Queen Tiye – A Murder Plot within the Egyptian Harem




A Queen from the time of Ramesses III (public domain)

(Not to be confused with Queen Tiye – The Elder Lady)

Ramesses III’s reign consisted of a group of problems. There were threats of foreign invasions and bad harvests. This led to food shortages and civil unrest.[1] However, he also had a large harem and produced ten sons. This was to be his greatest headache and would lead to his death. At the end of his life, his minor wife, Queen Tiye, was planning to murder him and make her son pharaoh. If she succeeded, she would be the most powerful woman in the realm. This became known in history as the “Harem Conspiracy”.[2] While there have been many royal women who hatched plots within the harem, this one is the most scandalous and the most famous. This may be perhaps because it is the most documented harem conspiracy of the Ancient Egyptian era.[3]

Queen Tiye was a secondary wife of Ramesses III. We do not know much about her, but it is believed that she was of commoner status. At one point, she gave birth to a son named Pentaweret.[4] Because Queen Tiye was a secondary wife, she had a small chance of ever having her son be the next pharaoh. She was not the “King’s Great Royal Wife”. The title was given to Ramesses III’s principal wife, Iset Ta-Hemjert.[5] Ramesses III had already named Ramesses Heqamaatre-Meriamun (the future Ramesses IV and his eldest son by his chief queen) to be his successor.[6] Queen Tiye would live out the rest of her days in the harem in anonymity.

However, Queen Tiye did try to make her move to get out of the harem. She had ambitions to be the mother of the pharaoh. She wanted to put her son on the throne.[7] To make this happen, she was willing to commit murder, even if it meant her husband. Her goal was to stage a coup. She would have Ramesses III killed, and her son would usurp the throne.[8]

However, planning a coup was a dangerous and risky step. How would Queen Tiye manage to form a coup and be successful? Even though Queen Tiye was only a minor wife of Ramesses III, she must have wielded considerable influence within the harem. According to the Judicial Turin Papyrus, which is an Ancient Egyptian document that recorded the trials of the “Harem Conspiracy” against Ramesses III, shows that at least thirty-eight people were involved.[9] Many of these officials were very powerful. One of them was Pebekkhamen, who was the chief of Ramesses III’s chamber.[10] Others were also harem officials who were closely associated with the pharaoh.[11]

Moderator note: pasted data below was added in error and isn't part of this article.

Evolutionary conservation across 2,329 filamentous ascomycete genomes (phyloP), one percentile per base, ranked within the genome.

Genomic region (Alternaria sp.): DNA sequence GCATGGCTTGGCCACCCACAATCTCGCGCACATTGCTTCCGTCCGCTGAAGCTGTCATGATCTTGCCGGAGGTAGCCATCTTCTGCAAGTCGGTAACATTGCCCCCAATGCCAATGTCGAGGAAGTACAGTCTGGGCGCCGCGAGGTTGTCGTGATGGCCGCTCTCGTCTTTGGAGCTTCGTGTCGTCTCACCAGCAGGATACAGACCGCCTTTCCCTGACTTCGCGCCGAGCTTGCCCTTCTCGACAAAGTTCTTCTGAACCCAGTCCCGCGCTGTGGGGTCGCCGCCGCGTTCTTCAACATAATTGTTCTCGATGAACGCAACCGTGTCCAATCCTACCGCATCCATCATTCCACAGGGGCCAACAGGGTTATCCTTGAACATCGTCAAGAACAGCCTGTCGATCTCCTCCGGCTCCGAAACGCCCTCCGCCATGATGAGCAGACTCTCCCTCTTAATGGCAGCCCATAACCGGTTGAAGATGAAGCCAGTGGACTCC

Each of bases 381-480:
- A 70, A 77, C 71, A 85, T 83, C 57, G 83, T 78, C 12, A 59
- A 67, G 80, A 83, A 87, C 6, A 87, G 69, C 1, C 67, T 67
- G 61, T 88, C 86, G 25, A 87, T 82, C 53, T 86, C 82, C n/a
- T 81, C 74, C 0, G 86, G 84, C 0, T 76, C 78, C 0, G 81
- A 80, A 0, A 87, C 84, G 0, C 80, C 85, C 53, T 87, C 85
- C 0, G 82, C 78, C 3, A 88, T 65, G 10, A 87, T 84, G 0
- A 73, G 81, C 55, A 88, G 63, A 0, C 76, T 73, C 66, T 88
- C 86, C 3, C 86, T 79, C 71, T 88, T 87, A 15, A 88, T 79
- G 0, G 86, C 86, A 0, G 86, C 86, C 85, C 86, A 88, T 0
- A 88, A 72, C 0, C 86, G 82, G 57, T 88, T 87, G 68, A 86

The murder was to take place during the Opet Festival in Thebes.[12] According to the Lee Papyrus, in order to prepare for the assassination, they took a book filled with magical spells from the pharaoh’s own library and made wax figurines with the intent to kill him by witchcraft.[13] The attack took place during the Festival while Ramesses III was at his Medinet Habu Temple.[14] Was the attack successful? The debate is still up in the air. According to Zahi Hawass, Ramesses III died immediately during the attack because his throat was cut.[15] However, other scholars believe that he was wounded, arrested the conspirators, and later died of his wounds during the trials.[16]

Whether or not the assassination of Ramesses III was successful, it did not matter. Queen Tiye’s plans of making her son Pharoah backfired. The Judicial Papyrus recounts four separate trials and the punishment. against the officials and her son, Pentaweret.[17] All of the thirty-eight officials were condemned to death.[18] Pentaweret, whom Queen Tiye had rested her future on, was found guilty and was forced to commit suicide.[19] There is no record of Queen Tiye’s trial or her punishments, but historians believe that she too was forced to commit suicide.[20] Ramesses Heqamaatre-Meriamun became Ramesses IV.

Queen Tiye’s plot seems like the makings of an evil queen in a fairy tale. She was a woman of ambition and influence who was willing to murder her husband to become the mother of the pharaoh just to escape harem life. In the end, though, she was found out and was given her just desserts and cost the lives of dozens of others.

Sources:

“The Harem in Ancient Egypt.” Ancient Egyptian Institutions: The Harem,

             www.reshafim.org.il/ad/egypt/institutions/harem.htm.

Dunn, Jimmy. “Ramesses III, Egypt’s Last, Great Pharaoh.” Tour Egypt,

            www.touregypt.net/featurestories/ramessesiii.htm.

Hawass, Zahi, et al. “Revisiting the Harem Conspiracy and Death of Ramesses III:

            Anthropological, Forensic, Radiological, and Genetic Study.” BMJ : British Medical

            Journal, vol. 345, no. dec14 14, 2012, pp. e8268-e8268.

“Records of the Harem Conspiracy against Ramses III: The Judicial Turin Papyrus, Rollin

            Papyrus and Lee Papyrus.” Records of the Harem Conspiracy against Ramses III,

            www.reshafim.org.il/ad/egypt/texts/judicial_turin_papyrus.htm.

Teeter, Emily. Religion and Ritual in Ancient Egypt. Cambridge Univ. Press, 2012.

Tyldesley, Joyce. “Foremost of Women: The Female Pharaohs of Ancient Egypt.” Tausret:

             Forgotten Queen and Pharaoh of Egypt, edited by Richard H. Wilkinson, 1st ed.,

             Oxford University Press, 2012, pp. 5–25.

 


[1] Tyldesley, p. 20

[2] Hawass, Zahi, et al. para. 4

[3] The Harem In Ancient Egypt, para. 13

[4] Teeter, p. 179

[5] Tyldesley, p. 20

[6] Teeter, p. 179

[7] Teeter, p. 179

[8] Tyldesley, p. 20

[9] Tyldesley, p. 20

[10] Records of the Harem Conspiracy against Ramses III,  para. 5

[11] Dunn, para. 11

[12] Dunn, para. 12

[13] Teeter, p. 179

[14] Tyldesley, p. 20

[15] Hawass, Zahi, et al. para. 17

[16] Hawass, Zahi, et al. para. 3

[17] Hawass, Zahi, et al. para. 1

[18] Tyldesley, p. 20

[19] Tyldesley, p. 20

[20] Tyldesley, p. 20






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